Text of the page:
By QASSIM ABDUL-ZAHRA and SAMYA KULLAB
BAGHDAD (AP) — Thousands of followers of an influential Shiite cleric breached Iraq’s parliament on Saturday, for the second time this week, protesting government formation efforts lead by his rivals, an alliance of Iran-backed groups. The alliance called for counter-protests, raising the specter of civil strife.
Iraqi security forces initially used tear gas and sound bombs to try to repel the demonstrators and caused several injuries. Once inside, the protesters declared an open-ended sit-in and claimed they would not disperse until their demands are answered.
As the numbers inside the parliament swelled, the police backed off. An expected parliament session did not take place Saturday and there were no lawmakers in the hall. By late afternoon, the Ministry of Health said that about 125 people had been injured in the violence — 100 protesters and 25 members of the security forces.
Earlier in the day and heeding the calls of cleric Muqtada al-Sadr, the demonstrators used ropes to pull down cement barricades leading to the gate of Iraq’s heavily fortified Green Zone, which houses government buildings and embassies.
Al-Sadr has resorted to using his large grassroots following as a pressure tactic against his rivals, after his party was not able to form a government despite having won the largest number of seats in the federal elections held last October.
With neither side willing to concede, and al-Sadr intent on derailing the government formation efforts lead by his rivals, Iraq’s limbo and political paralysis has ushered in a new era of instability in the beleaguered country.
Al-Sadr has used his followers as leverage against his rivals and has ordered them to occupy parliament on previous occasions — in 2016, his followers did the same during the administration of Prime Minister Haidar al-Abadi.
Now, with Iraq in the tenth month since the last elections, the political vacuum is shaping up to be the longest since the U.S.-led 2003 invasion to oust Iraqi dictator Saddam Hussein had reset the country’s political order.
Later Saturday, al-Sadr’s rivals in the Coordination Framework — an alliance of Shiite parties backed by Iran — called on its supporters to conduct “peaceful” counter-protests to defend the state, a statement from the group said. The call raises fears of possible large-scale street battles and bloodshed, unseen since 2007.
“Civil peace is a red line and all Iraqis must be prepared to defend it in all possible, peaceful, means,” the alliance said.
The United Nations expressed its concern of further instability and called on Iraqi leaders to de-escalate. “The ongoing escalation is deeply concerning. Voices of reason and wisdom are critical to prevent further violence. All actors are encouraged to de-escalate in the interest of all Iraqis,” the U.N. said.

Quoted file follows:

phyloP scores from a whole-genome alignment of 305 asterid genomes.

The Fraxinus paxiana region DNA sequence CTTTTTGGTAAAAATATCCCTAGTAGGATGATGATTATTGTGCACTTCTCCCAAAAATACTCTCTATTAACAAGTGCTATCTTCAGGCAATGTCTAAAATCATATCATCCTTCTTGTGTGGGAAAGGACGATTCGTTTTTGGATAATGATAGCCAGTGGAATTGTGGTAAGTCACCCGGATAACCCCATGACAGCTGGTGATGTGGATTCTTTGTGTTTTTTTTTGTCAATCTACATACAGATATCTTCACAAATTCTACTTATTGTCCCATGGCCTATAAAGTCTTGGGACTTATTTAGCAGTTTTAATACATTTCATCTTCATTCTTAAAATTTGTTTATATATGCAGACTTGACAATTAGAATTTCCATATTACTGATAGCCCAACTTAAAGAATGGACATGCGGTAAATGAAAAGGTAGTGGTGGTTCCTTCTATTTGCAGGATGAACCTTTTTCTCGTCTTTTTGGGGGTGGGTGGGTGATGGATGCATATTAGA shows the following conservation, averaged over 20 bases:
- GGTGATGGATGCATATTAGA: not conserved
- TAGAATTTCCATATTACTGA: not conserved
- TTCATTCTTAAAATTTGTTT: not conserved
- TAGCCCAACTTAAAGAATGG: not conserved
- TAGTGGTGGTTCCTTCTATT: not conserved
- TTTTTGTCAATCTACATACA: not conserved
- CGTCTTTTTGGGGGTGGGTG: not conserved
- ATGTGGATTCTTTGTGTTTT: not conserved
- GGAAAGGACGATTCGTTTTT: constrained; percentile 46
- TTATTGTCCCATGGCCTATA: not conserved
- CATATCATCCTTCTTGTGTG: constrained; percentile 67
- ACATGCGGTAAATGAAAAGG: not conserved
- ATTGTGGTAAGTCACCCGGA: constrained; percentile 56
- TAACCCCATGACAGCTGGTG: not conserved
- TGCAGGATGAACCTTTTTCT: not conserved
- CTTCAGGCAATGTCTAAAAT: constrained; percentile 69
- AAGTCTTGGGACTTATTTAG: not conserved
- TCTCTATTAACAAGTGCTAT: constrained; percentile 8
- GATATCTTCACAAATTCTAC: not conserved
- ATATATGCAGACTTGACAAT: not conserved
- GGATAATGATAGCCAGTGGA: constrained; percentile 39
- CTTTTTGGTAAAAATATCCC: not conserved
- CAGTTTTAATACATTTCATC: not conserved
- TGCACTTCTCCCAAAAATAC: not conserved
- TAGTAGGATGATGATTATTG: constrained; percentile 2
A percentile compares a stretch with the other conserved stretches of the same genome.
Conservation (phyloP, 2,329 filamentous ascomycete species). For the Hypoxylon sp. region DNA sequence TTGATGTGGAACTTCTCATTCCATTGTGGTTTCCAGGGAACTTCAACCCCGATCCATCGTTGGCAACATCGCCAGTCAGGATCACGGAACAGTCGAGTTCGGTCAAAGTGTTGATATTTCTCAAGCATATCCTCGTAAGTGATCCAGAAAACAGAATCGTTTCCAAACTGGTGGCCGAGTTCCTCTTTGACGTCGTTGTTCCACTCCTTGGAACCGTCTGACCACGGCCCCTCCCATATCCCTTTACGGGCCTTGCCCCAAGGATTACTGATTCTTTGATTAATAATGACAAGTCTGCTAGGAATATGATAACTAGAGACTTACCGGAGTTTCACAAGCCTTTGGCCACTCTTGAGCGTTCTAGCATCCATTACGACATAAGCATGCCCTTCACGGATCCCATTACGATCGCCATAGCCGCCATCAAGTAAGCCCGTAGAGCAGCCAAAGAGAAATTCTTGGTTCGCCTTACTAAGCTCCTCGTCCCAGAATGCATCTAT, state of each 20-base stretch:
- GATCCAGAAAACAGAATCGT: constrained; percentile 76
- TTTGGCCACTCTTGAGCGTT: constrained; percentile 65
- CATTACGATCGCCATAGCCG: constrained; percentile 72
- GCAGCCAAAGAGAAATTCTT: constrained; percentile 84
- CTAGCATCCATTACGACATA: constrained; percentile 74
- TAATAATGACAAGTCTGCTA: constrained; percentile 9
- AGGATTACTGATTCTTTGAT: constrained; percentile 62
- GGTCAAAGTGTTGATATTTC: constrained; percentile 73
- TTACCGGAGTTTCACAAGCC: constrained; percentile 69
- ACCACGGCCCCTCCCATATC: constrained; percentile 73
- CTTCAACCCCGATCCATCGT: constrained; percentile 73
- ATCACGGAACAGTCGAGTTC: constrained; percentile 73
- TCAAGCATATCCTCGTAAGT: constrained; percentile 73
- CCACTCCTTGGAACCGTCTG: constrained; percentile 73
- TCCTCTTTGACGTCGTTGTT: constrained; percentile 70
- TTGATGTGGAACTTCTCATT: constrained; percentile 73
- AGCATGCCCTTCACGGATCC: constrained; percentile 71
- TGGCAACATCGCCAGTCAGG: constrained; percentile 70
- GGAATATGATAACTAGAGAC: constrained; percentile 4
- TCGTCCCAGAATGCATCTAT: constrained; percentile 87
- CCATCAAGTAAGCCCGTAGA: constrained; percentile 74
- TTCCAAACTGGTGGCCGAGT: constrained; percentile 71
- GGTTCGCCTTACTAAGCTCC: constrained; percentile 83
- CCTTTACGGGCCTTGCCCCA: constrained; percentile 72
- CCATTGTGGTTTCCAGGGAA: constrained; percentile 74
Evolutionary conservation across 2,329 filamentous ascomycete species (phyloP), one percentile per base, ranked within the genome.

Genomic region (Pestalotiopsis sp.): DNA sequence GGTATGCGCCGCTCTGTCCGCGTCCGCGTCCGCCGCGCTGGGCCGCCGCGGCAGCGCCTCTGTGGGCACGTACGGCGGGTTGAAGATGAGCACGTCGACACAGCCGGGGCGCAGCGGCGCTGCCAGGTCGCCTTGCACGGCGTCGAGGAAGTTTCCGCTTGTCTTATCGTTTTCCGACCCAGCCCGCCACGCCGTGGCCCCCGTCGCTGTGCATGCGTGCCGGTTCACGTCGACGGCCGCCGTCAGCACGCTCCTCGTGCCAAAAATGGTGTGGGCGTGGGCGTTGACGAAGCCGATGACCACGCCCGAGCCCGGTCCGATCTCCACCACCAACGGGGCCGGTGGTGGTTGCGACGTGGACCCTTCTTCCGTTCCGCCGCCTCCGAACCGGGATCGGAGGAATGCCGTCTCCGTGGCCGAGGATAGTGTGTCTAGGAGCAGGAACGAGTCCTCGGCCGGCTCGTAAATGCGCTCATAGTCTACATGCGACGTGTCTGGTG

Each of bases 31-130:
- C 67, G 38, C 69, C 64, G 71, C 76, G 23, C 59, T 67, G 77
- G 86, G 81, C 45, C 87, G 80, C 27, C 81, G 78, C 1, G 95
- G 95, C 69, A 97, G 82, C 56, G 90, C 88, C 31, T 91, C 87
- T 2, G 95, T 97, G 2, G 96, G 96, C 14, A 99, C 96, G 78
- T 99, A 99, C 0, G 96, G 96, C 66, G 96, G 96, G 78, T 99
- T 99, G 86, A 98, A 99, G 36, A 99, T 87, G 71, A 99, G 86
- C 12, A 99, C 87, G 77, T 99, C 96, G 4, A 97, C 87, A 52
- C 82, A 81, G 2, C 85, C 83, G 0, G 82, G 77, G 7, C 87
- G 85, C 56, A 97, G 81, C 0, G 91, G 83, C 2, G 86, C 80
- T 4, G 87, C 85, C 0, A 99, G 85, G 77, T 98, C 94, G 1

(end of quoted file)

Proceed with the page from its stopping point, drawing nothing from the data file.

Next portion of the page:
Meanwhile, al-Sadr supporters — many had come not just from Baghdad but other provinces as well in order to stage the sit-in — continued to throng the parliament building, occupying the parliament floor and raising the Iraqi flag and portraits of al-Sadr. They chanted against the intrusion of foreign states, a veiled reference to Iran.
It was the second time in the span of four days that the cleric has ordered his followers to take their cause inside the Green Zone. Protesters stormed the parliament building in a similar fashion on Wednesday but left shortly after getting inside, at al-Sadr’s command.
Wednesday’s show of force came after al-Sadr’s rivals made a step forward in their government formation efforts by naming Mohammed al-Sudani as their nominee for the premiership.
On Saturday, Iraq’s caretaker Prime Minister Mustafa al-Kadhimi directed security forces to protect demonstrators and asked them to keep their protest peaceful, according to a statement. Inside the parliament building, the defenses of the security forces grew less intense and many were seen sitting and conversing with demonstrators.
Some protesters began moving from the parliament toward the Judicial Council building.
“We came today to remove the corrupt political class and prevent them from holding a parliament session, and to prevent the Framework from forming a government,” said Raad Thabet, 41. “We responded to al-Sadr’s call.”
Al-Sadr’s party exited government formation talks in June, giving his rivals in the Coordination Framework alliance the majority they needed to move forward with the process.
Many protesters wore black to mark the days leading to Ashura, which commemorates the death of Imam Hussein, the grandson of the Prophet Mohamed and one of Shiite Islam’s most important figures. Al-Sadr’s messaging to his followers has used the important day in Shiite Islam to kindle protests.